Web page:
Digital-Desert : Mojave Desert
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Victor Valley - Historic Portal

Bright Promise: 1973

Modern times in the Victor Valley
Exactly 200 years after Teniente don Pedro Fages, caballero y comandante of His Catholic Majesty's Catalan Light Infantry, first viewed the green oasis at the foot of Cajon Pass, a new river reached the Victor Valley. One of Mankind's' greatest engineering efforts, the $2 Billion California State Water Project, has brought bright promise to this land once again.

Water from the Feather River, far north among the gold fields of the 49ers, has been brought to Southern California. An easterly extension of the California Aqueduct closely paralleling Fages', Garces' and Jed Smith's footsteps is now pouring the life-giving resource into Silverwood Lake, 25 miles south. Backing up behind Cedar Springs Dam on the West Fork of the Mojave River, the project has already brought more than $95 Million in construction and expenditures to Victor Valley, along with a $6 Million increase in annual payroll. The significance of this long-awaited drink has been measured in terms of projected population growth: by 1985 they estimate 156,000 residents will live and work in the Victor Valley area.

In anticipation of this population, the Valley has experienced a substantial economic growth during the past few years that shows little sign of slowing. While assessed valuation of Victor Valley property jumped 20% to $204 Million between mid 1971 and mid 1972, the value of commercial properties in Victorville as an example has trebled in the past few years.

In sharp contrast to the five dozen Scandinavian stone cutters, quarrymen, and mule-skinners who formed the area's first industrial labor force, Continental Telephone Co., the areas largest private employer fields a force of 600 technicians, linesmen and operations personnel. Over 7,000 military and civilian personnel currently man George Air Forces Base, a permanent base of the Tactical Air Command, with additional Air Force units scheduled to be assigned there in the near future. Other Valley residents are employed in the booming residential construction industry, which has seen over 2,000 "starts" since midl970, while many others work in the hundreds of retail and service firms scattered throughout the area.

A new electricity-producing plant, of the Southern California Edison Co. is projected for start by 1975, while the Victor Valley Wastewater Reclamation Project has been voted through by local residents and is expected to receive the $12 million in grants required in the near future.

Inquiries to the Victor Valley Chamber of Commerce from American and foreign firms regarding industrial and commercial sites and other considerations have quadrupled in the last year, presaging even further expansion.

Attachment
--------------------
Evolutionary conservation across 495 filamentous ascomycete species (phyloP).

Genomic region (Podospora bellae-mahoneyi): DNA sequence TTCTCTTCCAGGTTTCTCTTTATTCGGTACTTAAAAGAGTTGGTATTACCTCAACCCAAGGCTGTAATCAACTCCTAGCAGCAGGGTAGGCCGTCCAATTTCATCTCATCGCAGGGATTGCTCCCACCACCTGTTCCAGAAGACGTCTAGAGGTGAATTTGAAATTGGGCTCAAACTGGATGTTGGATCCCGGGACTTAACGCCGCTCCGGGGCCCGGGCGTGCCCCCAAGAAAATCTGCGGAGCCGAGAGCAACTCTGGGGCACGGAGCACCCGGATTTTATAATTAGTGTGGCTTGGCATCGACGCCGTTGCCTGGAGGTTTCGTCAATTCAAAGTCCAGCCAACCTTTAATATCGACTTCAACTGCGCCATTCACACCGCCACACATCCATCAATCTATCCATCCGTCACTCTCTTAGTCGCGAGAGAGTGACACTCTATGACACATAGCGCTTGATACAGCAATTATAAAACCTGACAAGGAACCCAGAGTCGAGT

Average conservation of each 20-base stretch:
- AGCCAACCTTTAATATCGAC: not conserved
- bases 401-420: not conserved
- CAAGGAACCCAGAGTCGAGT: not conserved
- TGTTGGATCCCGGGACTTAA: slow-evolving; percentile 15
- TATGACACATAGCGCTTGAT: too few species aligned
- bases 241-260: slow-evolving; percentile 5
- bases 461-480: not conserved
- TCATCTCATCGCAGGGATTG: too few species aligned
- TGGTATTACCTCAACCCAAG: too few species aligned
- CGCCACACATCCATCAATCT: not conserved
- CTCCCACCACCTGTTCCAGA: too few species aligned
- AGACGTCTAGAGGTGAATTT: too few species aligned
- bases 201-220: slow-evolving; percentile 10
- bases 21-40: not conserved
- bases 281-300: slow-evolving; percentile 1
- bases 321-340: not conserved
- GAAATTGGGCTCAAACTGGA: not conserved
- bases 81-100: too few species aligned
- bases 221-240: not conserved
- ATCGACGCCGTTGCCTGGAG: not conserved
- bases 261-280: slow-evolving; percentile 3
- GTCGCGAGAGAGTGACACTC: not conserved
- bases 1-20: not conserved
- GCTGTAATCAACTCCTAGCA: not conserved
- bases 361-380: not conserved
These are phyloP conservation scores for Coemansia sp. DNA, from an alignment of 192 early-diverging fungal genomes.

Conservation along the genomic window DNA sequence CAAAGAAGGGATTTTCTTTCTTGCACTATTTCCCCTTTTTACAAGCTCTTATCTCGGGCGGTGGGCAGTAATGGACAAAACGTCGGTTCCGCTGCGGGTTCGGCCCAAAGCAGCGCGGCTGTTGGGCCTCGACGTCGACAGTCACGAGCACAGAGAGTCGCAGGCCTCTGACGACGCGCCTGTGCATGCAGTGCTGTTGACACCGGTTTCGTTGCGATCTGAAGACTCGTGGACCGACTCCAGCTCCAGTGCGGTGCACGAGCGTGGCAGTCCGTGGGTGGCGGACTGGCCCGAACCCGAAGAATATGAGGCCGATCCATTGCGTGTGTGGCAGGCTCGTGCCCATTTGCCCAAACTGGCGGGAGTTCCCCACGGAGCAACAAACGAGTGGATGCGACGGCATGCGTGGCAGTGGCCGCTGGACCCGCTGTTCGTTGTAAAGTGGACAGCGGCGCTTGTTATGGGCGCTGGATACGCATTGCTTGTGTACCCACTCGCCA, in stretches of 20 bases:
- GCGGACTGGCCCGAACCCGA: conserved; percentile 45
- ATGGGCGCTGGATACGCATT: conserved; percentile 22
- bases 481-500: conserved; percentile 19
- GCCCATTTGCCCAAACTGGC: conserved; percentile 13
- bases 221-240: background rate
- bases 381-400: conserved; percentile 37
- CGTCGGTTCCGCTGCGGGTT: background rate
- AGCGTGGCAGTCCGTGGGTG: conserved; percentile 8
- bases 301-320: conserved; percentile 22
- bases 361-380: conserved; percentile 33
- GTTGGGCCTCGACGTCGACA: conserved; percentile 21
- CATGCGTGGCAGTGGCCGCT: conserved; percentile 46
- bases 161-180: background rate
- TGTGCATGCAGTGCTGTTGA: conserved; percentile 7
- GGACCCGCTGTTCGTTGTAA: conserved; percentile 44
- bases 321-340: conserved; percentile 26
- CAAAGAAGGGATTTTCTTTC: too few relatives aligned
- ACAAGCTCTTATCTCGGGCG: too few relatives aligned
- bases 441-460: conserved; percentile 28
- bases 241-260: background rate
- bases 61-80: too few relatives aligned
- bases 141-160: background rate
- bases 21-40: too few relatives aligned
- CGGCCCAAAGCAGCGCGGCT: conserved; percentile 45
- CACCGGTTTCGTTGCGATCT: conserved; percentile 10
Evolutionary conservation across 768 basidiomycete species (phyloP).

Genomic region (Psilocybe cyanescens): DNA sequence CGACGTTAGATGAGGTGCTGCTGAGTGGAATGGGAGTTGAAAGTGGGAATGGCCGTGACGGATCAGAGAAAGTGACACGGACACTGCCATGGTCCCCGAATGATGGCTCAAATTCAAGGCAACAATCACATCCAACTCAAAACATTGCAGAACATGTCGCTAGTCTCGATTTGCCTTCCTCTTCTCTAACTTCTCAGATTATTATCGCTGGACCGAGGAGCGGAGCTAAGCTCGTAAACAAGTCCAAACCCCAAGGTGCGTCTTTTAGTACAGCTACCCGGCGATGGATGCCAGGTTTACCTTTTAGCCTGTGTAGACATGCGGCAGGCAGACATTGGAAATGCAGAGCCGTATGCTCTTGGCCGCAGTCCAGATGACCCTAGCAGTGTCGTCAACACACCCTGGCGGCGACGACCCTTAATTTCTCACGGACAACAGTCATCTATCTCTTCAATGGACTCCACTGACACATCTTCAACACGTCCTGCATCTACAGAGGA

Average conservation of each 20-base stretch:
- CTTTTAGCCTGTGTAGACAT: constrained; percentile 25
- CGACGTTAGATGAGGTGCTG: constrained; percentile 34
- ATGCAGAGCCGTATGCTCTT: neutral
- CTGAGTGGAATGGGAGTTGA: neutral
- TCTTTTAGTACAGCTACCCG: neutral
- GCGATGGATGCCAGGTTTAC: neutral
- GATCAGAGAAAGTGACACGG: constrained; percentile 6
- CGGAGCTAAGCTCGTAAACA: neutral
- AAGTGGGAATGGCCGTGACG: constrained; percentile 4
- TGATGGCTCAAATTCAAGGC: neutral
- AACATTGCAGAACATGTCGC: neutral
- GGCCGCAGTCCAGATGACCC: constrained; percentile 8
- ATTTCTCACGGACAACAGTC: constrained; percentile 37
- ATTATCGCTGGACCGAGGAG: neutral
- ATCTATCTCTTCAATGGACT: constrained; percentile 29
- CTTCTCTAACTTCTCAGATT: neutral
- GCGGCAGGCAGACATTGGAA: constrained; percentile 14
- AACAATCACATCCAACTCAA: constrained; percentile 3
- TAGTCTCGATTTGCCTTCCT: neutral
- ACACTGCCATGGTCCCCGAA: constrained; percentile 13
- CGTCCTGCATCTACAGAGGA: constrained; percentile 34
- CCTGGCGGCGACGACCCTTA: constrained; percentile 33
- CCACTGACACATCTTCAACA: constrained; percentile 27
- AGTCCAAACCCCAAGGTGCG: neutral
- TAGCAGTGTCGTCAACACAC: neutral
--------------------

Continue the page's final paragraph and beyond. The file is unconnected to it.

Included in the current expansion are other projects such as Victorville's new $600,000 City Hall, a new branch of the San Bernardino County Library, the new $1,000,000 Hesperia Junior High School, and a new Victorville School District office building and the continued expansion of the 230-acre Victory Valley Junior College campus with a $600,000 Student Center now under construction. The Hesperia and Apple Valley School Districts are experimenting with year-round school programs intended to accommodate the increased number of elementary and junior high school pupils enrolled.

The numbers of houses of worship in the Valley have also increased. There are currently 47 churches serving 29 denominations, some with schools and day care centers.

More than any other facet of high desert life, the facilities for recreation in Victor Valley's clear air and sunshine are attracting not only residents, but also thousands of visitors. In addition to horseback riding and hiking, the surrounding region offers several excellent golf courses, tennis courts and swimming and boating lakes. Mojave Narrows Regional Park in the heart of the Valley, Spring Valley Lake, and even the new Silverwood Lake are among the latter, sharing popularity with mountain lakes such as Arrowhead and Big Bear. Other outdoor fun opportunities can be found within a short drive from the Valley: winter skiing in the San Bernardino Mountains, dry lake sailing, cross-country trailing and a vast selection of sites for camping and desert exploring.

The annual San Bernardino County Fair at Victorville with attendance figures over 100,000, the Annual Lucerne Valley Burro Race, Stoddard Jess Turkey and Trout Ranch, the Roy Rogers Museum and other commercial attractions also bring visitors to share the excitement and pleasure offered.

Forever a portal into other parts of California or the American continent, the Victor Valley now looks confidently forward to the future as a gateway to a better life for those who live here astride the historic trails of the past.

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ecology: wildlife - plants - geography: places - MAPS - roads & trails: route 66 - old west - communities - weather - glossary
ghost towns - gold mines - parks & public lands: wilderness - native culture - history - geology: natural features - comments

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